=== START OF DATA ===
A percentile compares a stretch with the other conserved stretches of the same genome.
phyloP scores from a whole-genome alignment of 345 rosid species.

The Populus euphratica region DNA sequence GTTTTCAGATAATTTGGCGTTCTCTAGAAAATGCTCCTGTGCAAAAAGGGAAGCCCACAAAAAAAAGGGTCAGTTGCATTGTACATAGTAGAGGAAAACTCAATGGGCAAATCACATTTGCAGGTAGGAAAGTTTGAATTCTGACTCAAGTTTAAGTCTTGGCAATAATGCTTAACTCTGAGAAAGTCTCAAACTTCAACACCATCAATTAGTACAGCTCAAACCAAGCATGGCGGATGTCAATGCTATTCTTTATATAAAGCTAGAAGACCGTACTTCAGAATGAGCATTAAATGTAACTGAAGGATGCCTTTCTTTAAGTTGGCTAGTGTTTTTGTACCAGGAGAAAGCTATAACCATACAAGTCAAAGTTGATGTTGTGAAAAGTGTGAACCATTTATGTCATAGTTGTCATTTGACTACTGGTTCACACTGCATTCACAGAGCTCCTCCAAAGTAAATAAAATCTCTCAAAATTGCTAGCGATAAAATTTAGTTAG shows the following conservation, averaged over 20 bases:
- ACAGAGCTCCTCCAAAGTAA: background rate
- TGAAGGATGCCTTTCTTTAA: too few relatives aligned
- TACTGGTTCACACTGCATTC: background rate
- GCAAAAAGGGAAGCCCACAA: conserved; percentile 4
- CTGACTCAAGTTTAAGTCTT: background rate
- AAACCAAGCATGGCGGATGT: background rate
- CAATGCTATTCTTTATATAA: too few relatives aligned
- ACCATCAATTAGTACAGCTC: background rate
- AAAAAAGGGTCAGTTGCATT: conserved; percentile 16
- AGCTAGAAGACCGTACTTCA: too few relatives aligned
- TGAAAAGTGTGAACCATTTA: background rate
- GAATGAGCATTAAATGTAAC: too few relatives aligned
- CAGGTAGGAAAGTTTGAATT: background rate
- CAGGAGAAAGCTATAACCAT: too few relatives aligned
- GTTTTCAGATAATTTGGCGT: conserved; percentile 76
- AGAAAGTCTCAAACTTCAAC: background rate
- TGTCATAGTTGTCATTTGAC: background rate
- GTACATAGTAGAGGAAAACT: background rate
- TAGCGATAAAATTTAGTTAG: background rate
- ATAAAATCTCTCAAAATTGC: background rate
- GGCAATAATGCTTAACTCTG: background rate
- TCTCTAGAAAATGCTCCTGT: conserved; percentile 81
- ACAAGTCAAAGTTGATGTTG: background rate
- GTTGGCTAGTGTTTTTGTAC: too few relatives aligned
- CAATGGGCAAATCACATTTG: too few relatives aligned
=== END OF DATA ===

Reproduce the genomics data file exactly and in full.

A percentile compares a stretch with the other conserved stretches of the same genome.
phyloP scores from a whole-genome alignment of 345 rosid species.

The Populus euphratica region DNA sequence GTTTTCAGATAATTTGGCGTTCTCTAGAAAATGCTCCTGTGCAAAAAGGGAAGCCCACAAAAAAAAGGGTCAGTTGCATTGTACATAGTAGAGGAAAACTCAATGGGCAAATCACATTTGCAGGTAGGAAAGTTTGAATTCTGACTCAAGTTTAAGTCTTGGCAATAATGCTTAACTCTGAGAAAGTCTCAAACTTCAACACCATCAATTAGTACAGCTCAAACCAAGCATGGCGGATGTCAATGCTATTCTTTATATAAAGCTAGAAGACCGTACTTCAGAATGAGCATTAAATGTAACTGAAGGATGCCTTTCTTTAAGTTGGCTAGTGTTTTTGTACCAGGAGAAAGCTATAACCATACAAGTCAAAGTTGATGTTGTGAAAAGTGTGAACCATTTATGTCATAGTTGTCATTTGACTACTGGTTCACACTGCATTCACAGAGCTCCTCCAAAGTAAATAAAATCTCTCAAAATTGCTAGCGATAAAATTTAGTTAG shows the following conservation, averaged over 20 bases:
- ACAGAGCTCCTCCAAAGTAA: background rate
- TGAAGGATGCCTTTCTTTAA: too few relatives aligned
- TACTGGTTCACACTGCATTC: background rate
- GCAAAAAGGGAAGCCCACAA: conserved; percentile 4
- CTGACTCAAGTTTAAGTCTT: background rate
- AAACCAAGCATGGCGGATGT: background rate
- CAATGCTATTCTTTATATAA: too few relatives aligned
- ACCATCAATTAGTACAGCTC: background rate
- AAAAAAGGGTCAGTTGCATT: conserved; percentile 16
- AGCTAGAAGACCGTACTTCA: too few relatives aligned
- TGAAAAGTGTGAACCATTTA: background rate
- GAATGAGCATTAAATGTAAC: too few relatives aligned
- CAGGTAGGAAAGTTTGAATT: background rate
- CAGGAGAAAGCTATAACCAT: too few relatives aligned
- GTTTTCAGATAATTTGGCGT: conserved; percentile 76
- AGAAAGTCTCAAACTTCAAC: background rate
- TGTCATAGTTGTCATTTGAC: background rate
- GTACATAGTAGAGGAAAACT: background rate
- TAGCGATAAAATTTAGTTAG: background rate
- ATAAAATCTCTCAAAATTGC: background rate
- GGCAATAATGCTTAACTCTG: background rate
- TCTCTAGAAAATGCTCCTGT: conserved; percentile 81
- ACAAGTCAAAGTTGATGTTG: background rate
- GTTGGCTAGTGTTTTTGTAC: too few relatives aligned
- CAATGGGCAAATCACATTTG: too few relatives aligned